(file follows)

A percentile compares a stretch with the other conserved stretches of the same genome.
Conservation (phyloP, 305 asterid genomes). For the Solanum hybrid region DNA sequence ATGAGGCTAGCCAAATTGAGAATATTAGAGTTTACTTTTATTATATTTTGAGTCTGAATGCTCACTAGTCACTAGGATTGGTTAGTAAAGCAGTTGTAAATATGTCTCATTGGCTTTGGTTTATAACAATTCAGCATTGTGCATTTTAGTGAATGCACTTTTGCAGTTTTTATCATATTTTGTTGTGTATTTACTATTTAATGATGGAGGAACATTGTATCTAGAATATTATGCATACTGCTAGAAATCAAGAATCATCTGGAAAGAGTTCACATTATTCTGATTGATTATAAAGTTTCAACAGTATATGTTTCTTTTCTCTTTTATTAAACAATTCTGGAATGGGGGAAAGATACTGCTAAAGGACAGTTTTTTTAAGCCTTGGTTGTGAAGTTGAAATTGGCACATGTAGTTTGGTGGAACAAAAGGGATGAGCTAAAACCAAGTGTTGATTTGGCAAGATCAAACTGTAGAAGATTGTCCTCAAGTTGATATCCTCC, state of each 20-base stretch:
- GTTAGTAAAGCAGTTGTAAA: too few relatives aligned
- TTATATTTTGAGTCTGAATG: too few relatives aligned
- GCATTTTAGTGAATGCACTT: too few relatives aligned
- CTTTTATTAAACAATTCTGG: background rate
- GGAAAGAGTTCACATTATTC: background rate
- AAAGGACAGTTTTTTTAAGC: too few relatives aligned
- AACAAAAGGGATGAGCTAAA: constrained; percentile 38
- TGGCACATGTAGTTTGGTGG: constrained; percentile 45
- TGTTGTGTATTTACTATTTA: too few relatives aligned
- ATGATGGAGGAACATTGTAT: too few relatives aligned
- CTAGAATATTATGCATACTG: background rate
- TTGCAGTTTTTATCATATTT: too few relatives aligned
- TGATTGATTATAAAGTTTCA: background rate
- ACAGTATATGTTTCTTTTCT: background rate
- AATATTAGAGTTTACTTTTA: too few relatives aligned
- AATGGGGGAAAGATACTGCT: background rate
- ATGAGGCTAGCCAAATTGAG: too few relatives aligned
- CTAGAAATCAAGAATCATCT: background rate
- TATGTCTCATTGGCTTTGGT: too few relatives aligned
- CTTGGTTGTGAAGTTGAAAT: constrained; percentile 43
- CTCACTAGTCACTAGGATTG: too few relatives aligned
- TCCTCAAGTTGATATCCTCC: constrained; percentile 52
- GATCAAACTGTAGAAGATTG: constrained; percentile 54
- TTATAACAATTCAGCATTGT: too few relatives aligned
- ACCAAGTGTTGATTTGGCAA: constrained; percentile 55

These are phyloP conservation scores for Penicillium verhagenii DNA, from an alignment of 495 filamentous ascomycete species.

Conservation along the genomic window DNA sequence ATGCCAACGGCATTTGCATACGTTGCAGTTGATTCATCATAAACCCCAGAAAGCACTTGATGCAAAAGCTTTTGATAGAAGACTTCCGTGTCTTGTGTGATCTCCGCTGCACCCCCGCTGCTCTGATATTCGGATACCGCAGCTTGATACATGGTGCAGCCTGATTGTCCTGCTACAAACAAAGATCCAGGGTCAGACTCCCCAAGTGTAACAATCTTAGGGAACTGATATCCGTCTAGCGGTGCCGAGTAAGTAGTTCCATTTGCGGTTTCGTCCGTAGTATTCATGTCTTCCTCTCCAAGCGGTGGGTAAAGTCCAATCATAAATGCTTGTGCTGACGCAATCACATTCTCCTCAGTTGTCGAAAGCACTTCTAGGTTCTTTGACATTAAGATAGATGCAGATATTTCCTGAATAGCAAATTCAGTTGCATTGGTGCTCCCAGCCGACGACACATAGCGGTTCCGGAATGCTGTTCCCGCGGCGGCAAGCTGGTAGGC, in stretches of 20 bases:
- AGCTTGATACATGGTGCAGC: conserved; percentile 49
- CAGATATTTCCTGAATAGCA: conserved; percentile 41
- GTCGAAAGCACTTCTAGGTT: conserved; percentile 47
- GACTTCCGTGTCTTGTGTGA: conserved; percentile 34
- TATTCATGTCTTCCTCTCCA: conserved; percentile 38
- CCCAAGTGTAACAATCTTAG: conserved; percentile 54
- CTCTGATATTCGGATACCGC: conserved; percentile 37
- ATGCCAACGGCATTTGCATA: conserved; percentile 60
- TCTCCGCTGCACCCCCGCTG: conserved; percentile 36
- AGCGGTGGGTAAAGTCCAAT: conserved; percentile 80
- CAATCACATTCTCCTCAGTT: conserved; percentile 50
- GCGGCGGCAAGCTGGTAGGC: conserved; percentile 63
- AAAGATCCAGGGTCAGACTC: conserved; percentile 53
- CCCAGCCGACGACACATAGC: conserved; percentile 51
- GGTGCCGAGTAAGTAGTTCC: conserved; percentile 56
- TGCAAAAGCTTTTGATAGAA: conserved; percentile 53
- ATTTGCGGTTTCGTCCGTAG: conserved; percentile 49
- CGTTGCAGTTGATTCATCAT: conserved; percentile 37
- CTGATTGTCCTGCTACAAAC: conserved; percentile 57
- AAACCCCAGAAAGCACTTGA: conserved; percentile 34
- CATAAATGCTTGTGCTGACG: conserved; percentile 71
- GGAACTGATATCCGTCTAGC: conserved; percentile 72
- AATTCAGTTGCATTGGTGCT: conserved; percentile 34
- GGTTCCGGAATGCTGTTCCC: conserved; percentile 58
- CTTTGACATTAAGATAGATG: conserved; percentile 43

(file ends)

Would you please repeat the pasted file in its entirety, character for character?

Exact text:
A percentile compares a stretch with the other conserved stretches of the same genome.
Conservation (phyloP, 305 asterid genomes). For the Solanum hybrid region DNA sequence ATGAGGCTAGCCAAATTGAGAATATTAGAGTTTACTTTTATTATATTTTGAGTCTGAATGCTCACTAGTCACTAGGATTGGTTAGTAAAGCAGTTGTAAATATGTCTCATTGGCTTTGGTTTATAACAATTCAGCATTGTGCATTTTAGTGAATGCACTTTTGCAGTTTTTATCATATTTTGTTGTGTATTTACTATTTAATGATGGAGGAACATTGTATCTAGAATATTATGCATACTGCTAGAAATCAAGAATCATCTGGAAAGAGTTCACATTATTCTGATTGATTATAAAGTTTCAACAGTATATGTTTCTTTTCTCTTTTATTAAACAATTCTGGAATGGGGGAAAGATACTGCTAAAGGACAGTTTTTTTAAGCCTTGGTTGTGAAGTTGAAATTGGCACATGTAGTTTGGTGGAACAAAAGGGATGAGCTAAAACCAAGTGTTGATTTGGCAAGATCAAACTGTAGAAGATTGTCCTCAAGTTGATATCCTCC, state of each 20-base stretch:
- GTTAGTAAAGCAGTTGTAAA: too few relatives aligned
- TTATATTTTGAGTCTGAATG: too few relatives aligned
- GCATTTTAGTGAATGCACTT: too few relatives aligned
- CTTTTATTAAACAATTCTGG: background rate
- GGAAAGAGTTCACATTATTC: background rate
- AAAGGACAGTTTTTTTAAGC: too few relatives aligned
- AACAAAAGGGATGAGCTAAA: constrained; percentile 38
- TGGCACATGTAGTTTGGTGG: constrained; percentile 45
- TGTTGTGTATTTACTATTTA: too few relatives aligned
- ATGATGGAGGAACATTGTAT: too few relatives aligned
- CTAGAATATTATGCATACTG: background rate
- TTGCAGTTTTTATCATATTT: too few relatives aligned
- TGATTGATTATAAAGTTTCA: background rate
- ACAGTATATGTTTCTTTTCT: background rate
- AATATTAGAGTTTACTTTTA: too few relatives aligned
- AATGGGGGAAAGATACTGCT: background rate
- ATGAGGCTAGCCAAATTGAG: too few relatives aligned
- CTAGAAATCAAGAATCATCT: background rate
- TATGTCTCATTGGCTTTGGT: too few relatives aligned
- CTTGGTTGTGAAGTTGAAAT: constrained; percentile 43
- CTCACTAGTCACTAGGATTG: too few relatives aligned
- TCCTCAAGTTGATATCCTCC: constrained; percentile 52
- GATCAAACTGTAGAAGATTG: constrained; percentile 54
- TTATAACAATTCAGCATTGT: too few relatives aligned
- ACCAAGTGTTGATTTGGCAA: constrained; percentile 55

These are phyloP conservation scores for Penicillium verhagenii DNA, from an alignment of 495 filamentous ascomycete species.

Conservation along the genomic window DNA sequence ATGCCAACGGCATTTGCATACGTTGCAGTTGATTCATCATAAACCCCAGAAAGCACTTGATGCAAAAGCTTTTGATAGAAGACTTCCGTGTCTTGTGTGATCTCCGCTGCACCCCCGCTGCTCTGATATTCGGATACCGCAGCTTGATACATGGTGCAGCCTGATTGTCCTGCTACAAACAAAGATCCAGGGTCAGACTCCCCAAGTGTAACAATCTTAGGGAACTGATATCCGTCTAGCGGTGCCGAGTAAGTAGTTCCATTTGCGGTTTCGTCCGTAGTATTCATGTCTTCCTCTCCAAGCGGTGGGTAAAGTCCAATCATAAATGCTTGTGCTGACGCAATCACATTCTCCTCAGTTGTCGAAAGCACTTCTAGGTTCTTTGACATTAAGATAGATGCAGATATTTCCTGAATAGCAAATTCAGTTGCATTGGTGCTCCCAGCCGACGACACATAGCGGTTCCGGAATGCTGTTCCCGCGGCGGCAAGCTGGTAGGC, in stretches of 20 bases:
- AGCTTGATACATGGTGCAGC: conserved; percentile 49
- CAGATATTTCCTGAATAGCA: conserved; percentile 41
- GTCGAAAGCACTTCTAGGTT: conserved; percentile 47
- GACTTCCGTGTCTTGTGTGA: conserved; percentile 34
- TATTCATGTCTTCCTCTCCA: conserved; percentile 38
- CCCAAGTGTAACAATCTTAG: conserved; percentile 54
- CTCTGATATTCGGATACCGC: conserved; percentile 37
- ATGCCAACGGCATTTGCATA: conserved; percentile 60
- TCTCCGCTGCACCCCCGCTG: conserved; percentile 36
- AGCGGTGGGTAAAGTCCAAT: conserved; percentile 80
- CAATCACATTCTCCTCAGTT: conserved; percentile 50
- GCGGCGGCAAGCTGGTAGGC: conserved; percentile 63
- AAAGATCCAGGGTCAGACTC: conserved; percentile 53
- CCCAGCCGACGACACATAGC: conserved; percentile 51
- GGTGCCGAGTAAGTAGTTCC: conserved; percentile 56
- TGCAAAAGCTTTTGATAGAA: conserved; percentile 53
- ATTTGCGGTTTCGTCCGTAG: conserved; percentile 49
- CGTTGCAGTTGATTCATCAT: conserved; percentile 37
- CTGATTGTCCTGCTACAAAC: conserved; percentile 57
- AAACCCCAGAAAGCACTTGA: conserved; percentile 34
- CATAAATGCTTGTGCTGACG: conserved; percentile 71
- GGAACTGATATCCGTCTAGC: conserved; percentile 72
- AATTCAGTTGCATTGGTGCT: conserved; percentile 34
- GGTTCCGGAATGCTGTTCCC: conserved; percentile 58
- CTTTGACATTAAGATAGATG: conserved; percentile 43